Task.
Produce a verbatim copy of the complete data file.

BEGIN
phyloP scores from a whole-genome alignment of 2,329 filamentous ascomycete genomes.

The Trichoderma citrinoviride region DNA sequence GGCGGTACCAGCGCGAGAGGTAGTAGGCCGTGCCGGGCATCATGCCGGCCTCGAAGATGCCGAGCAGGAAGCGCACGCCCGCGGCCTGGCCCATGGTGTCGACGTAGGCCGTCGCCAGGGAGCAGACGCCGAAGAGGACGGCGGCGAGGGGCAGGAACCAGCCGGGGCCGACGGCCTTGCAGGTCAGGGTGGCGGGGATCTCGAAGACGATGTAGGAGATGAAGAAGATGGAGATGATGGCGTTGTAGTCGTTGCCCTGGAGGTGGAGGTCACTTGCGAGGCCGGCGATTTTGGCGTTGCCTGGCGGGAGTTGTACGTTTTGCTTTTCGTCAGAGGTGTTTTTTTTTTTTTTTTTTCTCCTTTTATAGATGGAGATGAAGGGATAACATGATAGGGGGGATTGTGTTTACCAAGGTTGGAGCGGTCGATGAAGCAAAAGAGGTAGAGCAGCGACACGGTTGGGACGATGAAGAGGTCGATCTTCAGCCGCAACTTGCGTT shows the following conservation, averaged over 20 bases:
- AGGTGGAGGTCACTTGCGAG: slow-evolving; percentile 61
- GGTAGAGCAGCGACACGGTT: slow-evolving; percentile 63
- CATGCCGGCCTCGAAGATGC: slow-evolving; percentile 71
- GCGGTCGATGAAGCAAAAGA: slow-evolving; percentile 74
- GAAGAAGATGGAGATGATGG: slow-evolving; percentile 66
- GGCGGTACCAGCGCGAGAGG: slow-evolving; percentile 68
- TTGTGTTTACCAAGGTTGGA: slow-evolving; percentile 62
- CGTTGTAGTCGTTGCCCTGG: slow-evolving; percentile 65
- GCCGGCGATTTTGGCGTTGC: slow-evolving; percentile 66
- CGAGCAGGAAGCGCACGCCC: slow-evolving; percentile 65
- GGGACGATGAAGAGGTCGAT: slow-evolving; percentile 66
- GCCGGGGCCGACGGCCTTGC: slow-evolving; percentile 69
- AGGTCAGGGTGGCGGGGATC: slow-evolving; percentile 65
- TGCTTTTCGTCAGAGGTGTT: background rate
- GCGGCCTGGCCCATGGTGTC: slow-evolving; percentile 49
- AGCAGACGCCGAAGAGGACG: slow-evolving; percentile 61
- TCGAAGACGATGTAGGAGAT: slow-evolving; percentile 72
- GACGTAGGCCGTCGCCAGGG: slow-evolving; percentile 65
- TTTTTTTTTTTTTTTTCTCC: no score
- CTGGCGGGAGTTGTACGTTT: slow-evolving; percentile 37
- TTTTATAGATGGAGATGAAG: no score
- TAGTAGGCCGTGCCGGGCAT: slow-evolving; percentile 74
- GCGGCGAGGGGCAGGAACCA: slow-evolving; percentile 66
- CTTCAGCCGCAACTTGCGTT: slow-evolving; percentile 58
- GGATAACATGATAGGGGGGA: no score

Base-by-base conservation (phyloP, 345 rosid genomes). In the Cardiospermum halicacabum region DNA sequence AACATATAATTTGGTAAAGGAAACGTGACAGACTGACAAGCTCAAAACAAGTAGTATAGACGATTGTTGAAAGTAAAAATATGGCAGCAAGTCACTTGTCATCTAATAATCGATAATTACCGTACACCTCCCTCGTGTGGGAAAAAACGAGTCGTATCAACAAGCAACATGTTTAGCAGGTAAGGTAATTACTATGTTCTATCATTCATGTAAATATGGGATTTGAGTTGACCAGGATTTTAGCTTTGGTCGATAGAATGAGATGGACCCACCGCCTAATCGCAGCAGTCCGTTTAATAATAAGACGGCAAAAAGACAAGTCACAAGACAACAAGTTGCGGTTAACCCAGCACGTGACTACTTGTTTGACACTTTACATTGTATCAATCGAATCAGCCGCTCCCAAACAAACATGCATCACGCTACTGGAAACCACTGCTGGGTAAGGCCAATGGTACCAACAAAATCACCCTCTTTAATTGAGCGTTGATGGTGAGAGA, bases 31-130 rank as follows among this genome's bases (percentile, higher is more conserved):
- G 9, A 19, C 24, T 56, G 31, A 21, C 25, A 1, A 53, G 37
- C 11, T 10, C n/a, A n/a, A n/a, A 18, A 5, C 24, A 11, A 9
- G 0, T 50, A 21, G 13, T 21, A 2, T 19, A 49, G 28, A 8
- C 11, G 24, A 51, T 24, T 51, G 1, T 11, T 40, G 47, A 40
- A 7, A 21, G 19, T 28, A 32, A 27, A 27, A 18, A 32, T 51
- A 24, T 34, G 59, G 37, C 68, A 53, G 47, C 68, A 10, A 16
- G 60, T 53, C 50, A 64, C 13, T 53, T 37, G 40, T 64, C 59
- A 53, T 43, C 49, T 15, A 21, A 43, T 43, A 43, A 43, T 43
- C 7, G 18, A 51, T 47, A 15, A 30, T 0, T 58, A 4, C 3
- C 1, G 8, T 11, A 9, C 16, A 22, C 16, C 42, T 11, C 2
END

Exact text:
phyloP scores from a whole-genome alignment of 2,329 filamentous ascomycete genomes.

The Trichoderma citrinoviride region DNA sequence GGCGGTACCAGCGCGAGAGGTAGTAGGCCGTGCCGGGCATCATGCCGGCCTCGAAGATGCCGAGCAGGAAGCGCACGCCCGCGGCCTGGCCCATGGTGTCGACGTAGGCCGTCGCCAGGGAGCAGACGCCGAAGAGGACGGCGGCGAGGGGCAGGAACCAGCCGGGGCCGACGGCCTTGCAGGTCAGGGTGGCGGGGATCTCGAAGACGATGTAGGAGATGAAGAAGATGGAGATGATGGCGTTGTAGTCGTTGCCCTGGAGGTGGAGGTCACTTGCGAGGCCGGCGATTTTGGCGTTGCCTGGCGGGAGTTGTACGTTTTGCTTTTCGTCAGAGGTGTTTTTTTTTTTTTTTTTTCTCCTTTTATAGATGGAGATGAAGGGATAACATGATAGGGGGGATTGTGTTTACCAAGGTTGGAGCGGTCGATGAAGCAAAAGAGGTAGAGCAGCGACACGGTTGGGACGATGAAGAGGTCGATCTTCAGCCGCAACTTGCGTT shows the following conservation, averaged over 20 bases:
- AGGTGGAGGTCACTTGCGAG: slow-evolving; percentile 61
- GGTAGAGCAGCGACACGGTT: slow-evolving; percentile 63
- CATGCCGGCCTCGAAGATGC: slow-evolving; percentile 71
- GCGGTCGATGAAGCAAAAGA: slow-evolving; percentile 74
- GAAGAAGATGGAGATGATGG: slow-evolving; percentile 66
- GGCGGTACCAGCGCGAGAGG: slow-evolving; percentile 68
- TTGTGTTTACCAAGGTTGGA: slow-evolving; percentile 62
- CGTTGTAGTCGTTGCCCTGG: slow-evolving; percentile 65
- GCCGGCGATTTTGGCGTTGC: slow-evolving; percentile 66
- CGAGCAGGAAGCGCACGCCC: slow-evolving; percentile 65
- GGGACGATGAAGAGGTCGAT: slow-evolving; percentile 66
- GCCGGGGCCGACGGCCTTGC: slow-evolving; percentile 69
- AGGTCAGGGTGGCGGGGATC: slow-evolving; percentile 65
- TGCTTTTCGTCAGAGGTGTT: background rate
- GCGGCCTGGCCCATGGTGTC: slow-evolving; percentile 49
- AGCAGACGCCGAAGAGGACG: slow-evolving; percentile 61
- TCGAAGACGATGTAGGAGAT: slow-evolving; percentile 72
- GACGTAGGCCGTCGCCAGGG: slow-evolving; percentile 65
- TTTTTTTTTTTTTTTTCTCC: no score
- CTGGCGGGAGTTGTACGTTT: slow-evolving; percentile 37
- TTTTATAGATGGAGATGAAG: no score
- TAGTAGGCCGTGCCGGGCAT: slow-evolving; percentile 74
- GCGGCGAGGGGCAGGAACCA: slow-evolving; percentile 66
- CTTCAGCCGCAACTTGCGTT: slow-evolving; percentile 58
- GGATAACATGATAGGGGGGA: no score

Base-by-base conservation (phyloP, 345 rosid genomes). In the Cardiospermum halicacabum region DNA sequence AACATATAATTTGGTAAAGGAAACGTGACAGACTGACAAGCTCAAAACAAGTAGTATAGACGATTGTTGAAAGTAAAAATATGGCAGCAAGTCACTTGTCATCTAATAATCGATAATTACCGTACACCTCCCTCGTGTGGGAAAAAACGAGTCGTATCAACAAGCAACATGTTTAGCAGGTAAGGTAATTACTATGTTCTATCATTCATGTAAATATGGGATTTGAGTTGACCAGGATTTTAGCTTTGGTCGATAGAATGAGATGGACCCACCGCCTAATCGCAGCAGTCCGTTTAATAATAAGACGGCAAAAAGACAAGTCACAAGACAACAAGTTGCGGTTAACCCAGCACGTGACTACTTGTTTGACACTTTACATTGTATCAATCGAATCAGCCGCTCCCAAACAAACATGCATCACGCTACTGGAAACCACTGCTGGGTAAGGCCAATGGTACCAACAAAATCACCCTCTTTAATTGAGCGTTGATGGTGAGAGA, bases 31-130 rank as follows among this genome's bases (percentile, higher is more conserved):
- G 9, A 19, C 24, T 56, G 31, A 21, C 25, A 1, A 53, G 37
- C 11, T 10, C n/a, A n/a, A n/a, A 18, A 5, C 24, A 11, A 9
- G 0, T 50, A 21, G 13, T 21, A 2, T 19, A 49, G 28, A 8
- C 11, G 24, A 51, T 24, T 51, G 1, T 11, T 40, G 47, A 40
- A 7, A 21, G 19, T 28, A 32, A 27, A 27, A 18, A 32, T 51
- A 24, T 34, G 59, G 37, C 68, A 53, G 47, C 68, A 10, A 16
- G 60, T 53, C 50, A 64, C 13, T 53, T 37, G 40, T 64, C 59
- A 53, T 43, C 49, T 15, A 21, A 43, T 43, A 43, A 43, T 43
- C 7, G 18, A 51, T 47, A 15, A 30, T 0, T 58, A 4, C 3
- C 1, G 8, T 11, A 9, C 16, A 22, C 16, C 42, T 11, C 2